Accent Reduction for Indians, Part 2

As I wrote in Accent Reduction for Indians, Part 1, one of the most significant features of spoken American English is its use of syllable stress. Syllable stress patterns create a speech rhythm that American listeners use to identify words and make meaning.

When speakers stress each syllable equally, or consistently stress the first syllable, it makes their words sound very “accented” to American listeners and creates speech patterns that extremely difficult for us to understand!

Here is another story that illustrates the importance of using the correct syllable stress.

I have a South Asian client who works in information technology. While we were having a discussion about audio files he asked me if I could compress some of the mp3 files that I was going to send him.

When I heard the word compress stressed on the first syllable, I was momentarily confused. The word compress, when stressed on the first syllable is a noun that refers to a warm or cold compress that one would apply to a swollen body part.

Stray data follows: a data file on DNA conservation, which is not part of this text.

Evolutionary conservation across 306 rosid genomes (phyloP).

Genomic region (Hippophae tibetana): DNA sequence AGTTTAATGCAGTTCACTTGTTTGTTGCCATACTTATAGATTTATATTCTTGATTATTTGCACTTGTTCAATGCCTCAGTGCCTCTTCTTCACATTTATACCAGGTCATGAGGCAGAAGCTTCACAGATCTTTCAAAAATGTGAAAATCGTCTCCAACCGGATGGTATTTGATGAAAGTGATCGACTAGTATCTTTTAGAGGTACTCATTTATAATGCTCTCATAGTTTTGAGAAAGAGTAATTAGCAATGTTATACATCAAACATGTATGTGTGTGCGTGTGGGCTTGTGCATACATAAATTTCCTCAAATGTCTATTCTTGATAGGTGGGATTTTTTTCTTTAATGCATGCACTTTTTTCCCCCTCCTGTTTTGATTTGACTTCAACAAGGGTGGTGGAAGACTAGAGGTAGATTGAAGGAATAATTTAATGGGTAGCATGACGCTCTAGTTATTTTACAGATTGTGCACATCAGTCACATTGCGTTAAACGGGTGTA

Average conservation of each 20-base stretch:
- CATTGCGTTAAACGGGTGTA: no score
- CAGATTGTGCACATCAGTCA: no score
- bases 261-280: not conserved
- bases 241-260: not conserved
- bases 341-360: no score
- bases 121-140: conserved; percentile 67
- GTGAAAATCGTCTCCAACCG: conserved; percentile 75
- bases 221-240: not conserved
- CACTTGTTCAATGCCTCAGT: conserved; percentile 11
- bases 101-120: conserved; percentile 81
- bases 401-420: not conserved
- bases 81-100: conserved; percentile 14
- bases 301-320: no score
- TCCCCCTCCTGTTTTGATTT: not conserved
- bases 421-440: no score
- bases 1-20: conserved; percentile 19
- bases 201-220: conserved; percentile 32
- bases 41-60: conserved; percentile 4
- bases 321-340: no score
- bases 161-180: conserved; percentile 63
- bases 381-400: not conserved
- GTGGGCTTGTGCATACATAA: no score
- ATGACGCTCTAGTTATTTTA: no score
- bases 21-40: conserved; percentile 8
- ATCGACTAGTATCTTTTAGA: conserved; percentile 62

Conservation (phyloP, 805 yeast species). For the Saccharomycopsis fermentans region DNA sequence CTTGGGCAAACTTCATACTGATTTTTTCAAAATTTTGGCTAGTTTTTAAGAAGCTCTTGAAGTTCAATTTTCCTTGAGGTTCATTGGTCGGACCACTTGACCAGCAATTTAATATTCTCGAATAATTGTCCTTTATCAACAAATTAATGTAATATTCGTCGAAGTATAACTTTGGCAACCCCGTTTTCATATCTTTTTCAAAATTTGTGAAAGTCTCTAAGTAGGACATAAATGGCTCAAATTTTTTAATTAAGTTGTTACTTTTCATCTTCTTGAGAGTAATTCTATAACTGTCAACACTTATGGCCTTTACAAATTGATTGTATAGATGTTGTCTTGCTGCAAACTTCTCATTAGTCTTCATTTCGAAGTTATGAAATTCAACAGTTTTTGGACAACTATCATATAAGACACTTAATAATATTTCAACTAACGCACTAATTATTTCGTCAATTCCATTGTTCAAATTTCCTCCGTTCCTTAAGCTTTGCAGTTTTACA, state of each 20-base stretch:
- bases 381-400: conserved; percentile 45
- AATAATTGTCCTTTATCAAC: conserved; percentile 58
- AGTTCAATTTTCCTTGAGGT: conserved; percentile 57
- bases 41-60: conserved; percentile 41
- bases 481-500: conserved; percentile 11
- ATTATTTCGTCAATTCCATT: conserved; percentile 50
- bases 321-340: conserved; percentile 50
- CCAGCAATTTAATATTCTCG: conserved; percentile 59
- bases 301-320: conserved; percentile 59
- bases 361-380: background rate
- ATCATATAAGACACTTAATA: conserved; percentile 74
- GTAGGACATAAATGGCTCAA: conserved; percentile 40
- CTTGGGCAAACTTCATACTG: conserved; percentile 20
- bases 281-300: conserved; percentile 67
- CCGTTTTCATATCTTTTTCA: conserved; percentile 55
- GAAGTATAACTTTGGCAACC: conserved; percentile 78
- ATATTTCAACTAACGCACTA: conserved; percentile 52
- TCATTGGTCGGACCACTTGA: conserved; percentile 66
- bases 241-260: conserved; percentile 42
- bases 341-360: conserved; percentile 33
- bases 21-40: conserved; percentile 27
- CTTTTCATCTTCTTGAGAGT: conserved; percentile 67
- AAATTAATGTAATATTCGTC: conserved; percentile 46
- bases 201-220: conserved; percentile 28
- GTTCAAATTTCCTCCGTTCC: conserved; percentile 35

The verb compress, (to make smaller) is what he meant. The verb compress is stressed on the second syllable. You can see that simply by using the wrong stress pattern, my client unknowingly said the wrong word.

When people first begin to realize the importance of syllable stress it usually scares them a bit. They always ask me, “So I have to remember the stress pattern for every single word”?

Unfortunately, the answer is yes. However American English syllable stress follow some very predictable patterns. Once you learn to recognize these patterns, syllable stress can be mastered!

If you are an Indian speaker who wants to improve your American English pronunciation  do check out my course which addresses the problems that Indian language speakers face.